The City of Evanston mailed out tax forms in envelopes that clearly displayed the Social Security numbers of the recipients, the Administration and Public Works Committee and the City Council were told on  April 11. The error occurred in mid-March, but the City did not respond to complaints until just before the April 11 meeting, said retired Evanston police officer and president of the police pension board Timothy Schoolmaster.

City Chief Financial Officer Marty Lyons admitted that some of the envelopes containing Form 1095-C, a form used to prove employer-provided health insurance as part of Obamacare requirements, did not seal properly. “I was actually a recipient of one of these envelopes that did not seal,” he said, but admitted he did not notice whether his Social Security number was visible through the clear window on the front of the envelope. He said the City “just sent out a letter to all impacted parties” offering one year of identity theft prevention. The City will monitor who signs up for the service.

Mr. Schoolmaster did not accept the failure-to-seal comment, waving a plastic bag containing his 1095-C. “Mine was in the [Chicago] Tribune,” he said. “The picture was in the Tribune.” The whole Social Security number was visible though the see-through window of the envelope, as demonstrated in a picture in the Chicago Tribune, he said.

Council members were evidently not informed of the issue prior to the meeting. “This is the first I’ve seen this or heard about this,” said Alderman Peter Braithwaite, 2nd Ward. “I did not read the Tribune article.” He called for a report from City staff. “Our apologies,” he added.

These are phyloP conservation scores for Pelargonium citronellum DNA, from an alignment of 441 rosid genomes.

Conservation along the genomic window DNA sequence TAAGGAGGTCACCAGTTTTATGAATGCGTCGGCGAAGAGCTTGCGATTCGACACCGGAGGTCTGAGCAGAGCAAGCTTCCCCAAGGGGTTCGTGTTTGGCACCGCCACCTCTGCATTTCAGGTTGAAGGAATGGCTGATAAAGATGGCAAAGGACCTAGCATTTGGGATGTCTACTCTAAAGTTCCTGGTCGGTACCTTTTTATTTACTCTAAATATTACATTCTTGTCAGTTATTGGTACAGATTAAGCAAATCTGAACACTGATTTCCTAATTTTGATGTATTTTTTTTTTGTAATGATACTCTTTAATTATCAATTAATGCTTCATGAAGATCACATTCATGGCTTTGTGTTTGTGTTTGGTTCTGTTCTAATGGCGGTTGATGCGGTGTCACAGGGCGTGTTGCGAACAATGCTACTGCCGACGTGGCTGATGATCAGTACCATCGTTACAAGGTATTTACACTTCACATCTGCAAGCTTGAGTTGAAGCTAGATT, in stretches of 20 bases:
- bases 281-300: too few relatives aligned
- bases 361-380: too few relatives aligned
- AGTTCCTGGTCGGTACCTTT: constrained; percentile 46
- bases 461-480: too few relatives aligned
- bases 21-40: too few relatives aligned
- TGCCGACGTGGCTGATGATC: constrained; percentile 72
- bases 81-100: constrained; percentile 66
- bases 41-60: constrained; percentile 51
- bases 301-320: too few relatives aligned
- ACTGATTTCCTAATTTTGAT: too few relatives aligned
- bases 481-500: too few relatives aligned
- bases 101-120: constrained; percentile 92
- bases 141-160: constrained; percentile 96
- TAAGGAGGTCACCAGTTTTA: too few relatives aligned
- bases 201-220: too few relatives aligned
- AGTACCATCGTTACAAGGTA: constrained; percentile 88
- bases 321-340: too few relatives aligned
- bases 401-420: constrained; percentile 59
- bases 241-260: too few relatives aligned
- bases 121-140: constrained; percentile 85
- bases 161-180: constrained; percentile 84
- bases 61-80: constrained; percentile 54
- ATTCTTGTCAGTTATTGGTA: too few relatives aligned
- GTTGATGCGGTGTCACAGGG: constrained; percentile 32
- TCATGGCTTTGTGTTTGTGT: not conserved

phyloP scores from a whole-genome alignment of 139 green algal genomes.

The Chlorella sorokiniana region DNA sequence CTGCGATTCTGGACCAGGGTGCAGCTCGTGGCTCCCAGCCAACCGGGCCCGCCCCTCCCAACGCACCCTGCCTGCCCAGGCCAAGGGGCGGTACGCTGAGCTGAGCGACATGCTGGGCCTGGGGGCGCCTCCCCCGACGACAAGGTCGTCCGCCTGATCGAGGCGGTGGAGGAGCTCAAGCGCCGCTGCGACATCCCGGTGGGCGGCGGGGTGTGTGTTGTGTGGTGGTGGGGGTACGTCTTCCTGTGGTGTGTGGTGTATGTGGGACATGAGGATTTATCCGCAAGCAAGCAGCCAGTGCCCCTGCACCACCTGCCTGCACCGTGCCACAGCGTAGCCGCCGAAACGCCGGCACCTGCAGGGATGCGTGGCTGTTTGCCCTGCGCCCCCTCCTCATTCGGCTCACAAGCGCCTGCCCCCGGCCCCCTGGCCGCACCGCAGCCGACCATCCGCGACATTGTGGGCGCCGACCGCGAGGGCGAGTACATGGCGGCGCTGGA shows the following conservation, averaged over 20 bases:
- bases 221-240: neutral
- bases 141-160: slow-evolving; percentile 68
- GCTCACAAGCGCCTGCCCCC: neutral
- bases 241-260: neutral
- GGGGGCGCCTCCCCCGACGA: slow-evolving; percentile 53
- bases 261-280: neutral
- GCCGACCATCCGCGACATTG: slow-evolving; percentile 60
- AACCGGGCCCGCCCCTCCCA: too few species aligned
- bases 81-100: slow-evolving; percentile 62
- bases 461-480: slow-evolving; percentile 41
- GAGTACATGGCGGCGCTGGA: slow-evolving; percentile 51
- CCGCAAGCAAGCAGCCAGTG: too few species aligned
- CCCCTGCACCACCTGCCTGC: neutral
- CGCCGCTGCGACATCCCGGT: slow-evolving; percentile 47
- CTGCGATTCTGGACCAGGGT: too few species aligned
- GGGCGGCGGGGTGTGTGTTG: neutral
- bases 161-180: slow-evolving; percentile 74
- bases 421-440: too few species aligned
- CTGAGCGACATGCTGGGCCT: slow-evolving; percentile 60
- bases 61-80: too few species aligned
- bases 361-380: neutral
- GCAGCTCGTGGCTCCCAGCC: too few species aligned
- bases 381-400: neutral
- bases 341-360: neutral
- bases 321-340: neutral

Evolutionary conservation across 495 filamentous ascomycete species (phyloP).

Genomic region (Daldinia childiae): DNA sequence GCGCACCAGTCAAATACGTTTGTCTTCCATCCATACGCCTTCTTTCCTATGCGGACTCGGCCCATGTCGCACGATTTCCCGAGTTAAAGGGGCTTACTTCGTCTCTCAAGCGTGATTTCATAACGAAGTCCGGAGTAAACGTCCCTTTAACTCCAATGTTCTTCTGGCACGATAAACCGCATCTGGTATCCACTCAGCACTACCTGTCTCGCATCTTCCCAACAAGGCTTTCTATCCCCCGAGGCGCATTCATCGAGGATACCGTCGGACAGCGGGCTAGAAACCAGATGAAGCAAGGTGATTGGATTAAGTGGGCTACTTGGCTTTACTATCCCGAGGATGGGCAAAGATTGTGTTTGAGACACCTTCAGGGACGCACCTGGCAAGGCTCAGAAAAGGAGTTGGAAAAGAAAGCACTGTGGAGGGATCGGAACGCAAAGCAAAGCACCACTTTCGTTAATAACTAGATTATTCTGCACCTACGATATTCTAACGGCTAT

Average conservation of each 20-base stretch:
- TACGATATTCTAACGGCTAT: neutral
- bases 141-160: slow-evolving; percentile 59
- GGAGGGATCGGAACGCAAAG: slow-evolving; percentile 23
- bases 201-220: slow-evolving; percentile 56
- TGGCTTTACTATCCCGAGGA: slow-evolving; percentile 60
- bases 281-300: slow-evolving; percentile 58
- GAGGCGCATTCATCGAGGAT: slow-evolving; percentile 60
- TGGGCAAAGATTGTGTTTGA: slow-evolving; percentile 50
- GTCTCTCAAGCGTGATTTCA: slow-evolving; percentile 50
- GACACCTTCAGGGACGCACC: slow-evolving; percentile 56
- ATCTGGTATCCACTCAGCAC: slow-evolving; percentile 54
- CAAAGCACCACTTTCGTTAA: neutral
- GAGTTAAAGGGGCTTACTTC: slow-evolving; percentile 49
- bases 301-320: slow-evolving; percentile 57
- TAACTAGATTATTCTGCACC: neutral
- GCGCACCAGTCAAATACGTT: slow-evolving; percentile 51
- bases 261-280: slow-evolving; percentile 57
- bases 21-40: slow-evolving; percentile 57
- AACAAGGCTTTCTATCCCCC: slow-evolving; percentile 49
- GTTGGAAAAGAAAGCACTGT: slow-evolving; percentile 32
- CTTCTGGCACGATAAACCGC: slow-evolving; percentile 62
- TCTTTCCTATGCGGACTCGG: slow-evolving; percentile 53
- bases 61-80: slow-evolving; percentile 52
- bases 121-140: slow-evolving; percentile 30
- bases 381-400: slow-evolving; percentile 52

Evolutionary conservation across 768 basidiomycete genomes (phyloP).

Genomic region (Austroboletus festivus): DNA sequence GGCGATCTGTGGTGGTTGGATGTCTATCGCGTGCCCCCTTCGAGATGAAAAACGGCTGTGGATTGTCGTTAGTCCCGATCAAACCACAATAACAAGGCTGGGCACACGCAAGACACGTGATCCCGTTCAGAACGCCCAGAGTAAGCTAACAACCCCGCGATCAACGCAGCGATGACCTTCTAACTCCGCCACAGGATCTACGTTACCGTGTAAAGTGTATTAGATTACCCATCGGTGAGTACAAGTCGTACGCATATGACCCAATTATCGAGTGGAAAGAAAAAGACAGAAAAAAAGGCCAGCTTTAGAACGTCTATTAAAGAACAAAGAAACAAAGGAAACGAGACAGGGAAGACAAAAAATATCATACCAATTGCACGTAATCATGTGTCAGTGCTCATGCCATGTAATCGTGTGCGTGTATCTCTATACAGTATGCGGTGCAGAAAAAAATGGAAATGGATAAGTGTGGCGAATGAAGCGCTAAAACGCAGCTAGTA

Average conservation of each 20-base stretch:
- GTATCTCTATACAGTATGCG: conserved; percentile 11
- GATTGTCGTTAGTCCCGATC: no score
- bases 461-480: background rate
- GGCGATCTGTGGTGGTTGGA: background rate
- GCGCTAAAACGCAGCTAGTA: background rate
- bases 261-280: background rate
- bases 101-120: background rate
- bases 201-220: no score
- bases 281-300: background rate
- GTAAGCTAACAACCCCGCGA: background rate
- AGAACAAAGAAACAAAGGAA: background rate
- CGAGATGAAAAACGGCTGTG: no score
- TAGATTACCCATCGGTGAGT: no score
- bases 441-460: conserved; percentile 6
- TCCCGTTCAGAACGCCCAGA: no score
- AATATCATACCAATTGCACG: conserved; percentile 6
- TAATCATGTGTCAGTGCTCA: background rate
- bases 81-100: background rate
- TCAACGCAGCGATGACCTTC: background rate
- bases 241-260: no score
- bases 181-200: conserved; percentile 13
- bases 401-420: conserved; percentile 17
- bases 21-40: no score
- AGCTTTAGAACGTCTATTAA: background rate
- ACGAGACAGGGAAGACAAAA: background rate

Dave Ellis, a retired firefighter/paramedic, said, “There have been attempts made to hijack or establish credit” under some active employees’ names. “This is a serious issue for everybody involved, particularly for those getting their identity hijacked.”

Speaking at City Council, Mr. Schoolmaster spoke of his “dismay, outrage and anger” about the issue. The day he received his form, he said, he “emailed the City Manager, [City CFO] Lyons, the Human Resources Director, and Deputy Manager [Erika] Storlie. A day went by. A week went by. Two weeks went by. Nothing. [Meanwhile] my inbox became crowded” with notes from employees outrages that their private information had been compromised.

“Up until today,” he said, “There was absolutely no outreach” from the City.

“I am very sorry this happened, but I need you to wrap up,” said Mayor Elizabeth Tisdahl, who, according to Council rules, permits only a limited amount of time to each public comment  speaker, usually about three minutes each. Mr. Ellis then ceded his three minutes to Mr. Schoolmaster, who continued.

“Today, 17 days later,” he said, “I received my first contact from Ms. Storlie and Jennifer Linn. … This should not happen, and the response to it has not been very good.”

The cost of credit monitoring for even 1,000 employees will likely not be very great. A report from the City is expected shortly.